Who is Jesus?
- The Jewish Messiah predicted by the Old Testament prophets, but we don’t see him like that. (Isaiah 53) But Jews reject Jesus as the Messiah/Saviour.
- A dramatic role model for social activists like Martin Luther King, Nelson Mandela and Ghandi. But also for liberation movements like Liberation Theology in Latin America, Dallit theology in India and Water buffalo theology in Africa, Minjung theology in Korea. Yes he has inspired social change throughout the world. Jesus addressed social sin. (Luke 4v16-21)
- Someone who by his birth showed us how to behave. Muslims believe this too. (see the Beatitudes Matthew 5v 3-11)
- Someone who died for us (Substitutionary atonement) 1 Peter 3v18.
- Our personal Saviour John 3v16.
Jesus is all of these, which is why being a Christian is so rich because you are tapping into tapping into a rich seam of deep wisdom.
Jesus is preparing the disciples for his death on the cross and after that. He predicts his crucifixion and resurrection and then Peter takes him aside to protest and Jesus tells him off with strong language! So Jesus explains what discipleship is really about.
He tells them he is going to be given over to wicked men, this servant of God, and they will kill him, execute him. And when he is killed, after three days he will rise. The disciples don’t understand it!
Jesus called out, he shouted. It is probably used to emphasize what Jesus is about to say "If he wants to be first he must be last” (cross bearing discipleship).
In Matthew the context is the sending out of the 12 disciples to do Jesus' work of teaching, healing, baptising, changing the world. He has warned of the dangers of discipleship, now he describes what it means to be a disciple, a follower of Jesus. It centres on the cross and cross bearing. This is gritty, costly, not fluffy discipleship.
He is transferring power to his disciples. Discipleship is self denying. "Whoever declares themselves for me" is an Aramaic construction and almost legal in context as in a courtroom. It is in stark contrast to Peter's deniel later in the gospels. There will be trouble and division because following Jesus will attract it. Doing what is right, speaking up for the truth will cause trouble even in families, where obedience and loyalty were sacred as in many cultures today. In fact the most trouble will come from the family! Family is very important but it is not more important than following God and doing what is right. "Whoever doesnt take up his cross"- rather a pole, fixed to another horizontal pole. This is what law breakers did at that time, they carried their pole/cross to their place of execution. Following Jesus is like that! It could be terminal! And someone who looks after themselves and their own is not a disciple of Jesus who has had to take up their cross and lost a great deal in the process. But in losing we gain-peace? sleep at night? friends? changing the world we live in? We gain our soul/life.(Jung substitutes soul for life which is the same in German.)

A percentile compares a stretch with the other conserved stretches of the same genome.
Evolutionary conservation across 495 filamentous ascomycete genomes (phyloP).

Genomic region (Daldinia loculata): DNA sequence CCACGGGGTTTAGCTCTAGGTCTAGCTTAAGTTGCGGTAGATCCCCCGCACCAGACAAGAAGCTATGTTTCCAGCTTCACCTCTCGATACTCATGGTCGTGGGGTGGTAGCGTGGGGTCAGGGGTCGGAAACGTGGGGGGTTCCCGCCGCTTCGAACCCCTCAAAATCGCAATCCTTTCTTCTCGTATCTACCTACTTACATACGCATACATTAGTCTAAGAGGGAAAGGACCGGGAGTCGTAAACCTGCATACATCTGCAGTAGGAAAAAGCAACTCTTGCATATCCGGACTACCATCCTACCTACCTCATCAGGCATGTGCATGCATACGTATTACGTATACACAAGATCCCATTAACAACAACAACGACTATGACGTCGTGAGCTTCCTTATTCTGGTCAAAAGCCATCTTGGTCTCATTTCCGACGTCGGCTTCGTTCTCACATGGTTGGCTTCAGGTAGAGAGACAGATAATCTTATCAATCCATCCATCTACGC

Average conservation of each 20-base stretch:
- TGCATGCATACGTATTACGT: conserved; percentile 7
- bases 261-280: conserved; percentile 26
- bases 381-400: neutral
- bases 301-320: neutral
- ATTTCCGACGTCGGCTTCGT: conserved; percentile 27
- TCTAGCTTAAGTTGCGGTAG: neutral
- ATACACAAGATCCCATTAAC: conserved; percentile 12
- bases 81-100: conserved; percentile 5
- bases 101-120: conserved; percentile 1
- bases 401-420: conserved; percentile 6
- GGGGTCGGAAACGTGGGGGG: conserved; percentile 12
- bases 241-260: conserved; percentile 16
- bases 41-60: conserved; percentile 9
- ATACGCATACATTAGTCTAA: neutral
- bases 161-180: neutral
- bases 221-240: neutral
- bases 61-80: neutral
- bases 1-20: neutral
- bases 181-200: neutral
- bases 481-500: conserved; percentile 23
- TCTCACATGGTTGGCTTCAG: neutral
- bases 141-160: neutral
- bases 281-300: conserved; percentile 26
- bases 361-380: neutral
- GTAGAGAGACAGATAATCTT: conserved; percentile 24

So Jesus has predicted his death and resurrection and rebuked Peter. Jesus is speaking about cross-bearing discipleship. The disciples must be ready to face martyrdom. The suffering messiah means also a suffering messianic community. In its original context to 'take up his cross' meant only one thing, to die with Jesus in Jerusalem. Jesus' call is a call for commitment to Christ, not just to the disciples, but to "the crowd". It and he were an embarrassment.
A suffering messiah is not an easy idea for the disciples to come to grips with. Rejected, to be killed and after three days, (like Jonah in the big fish) to rise.
Whoever makes the decision to follow Jesus, will save their life.
The cross is the definitive symbol of Christianity. As early as the 50's of the first century, Paul (writing in 1 Corinthians) could simply use "the cross" as a recognised symbol of a much larger set of ideas and beliefs.
So what does the call to discipleship, to follow Jesus, mean today for the ordinary person? What did Jesus mean to say to us? Drawing on the Sermon on the Mount, Dietrich Bonhoeffer answers this questions by differentiating between "cheap grace" and "costly grace." "Cheap grace," Bonhoeffer wrote, "is the grace we bestow on ourselves...grace without discipleship....Costly grace is costly because it costs a person their life, and it is grace because it gives us the only true life." However for us today counting the cost may mean simply being loving, honest, compassionate, forgiving. That's costly enough in today’s society.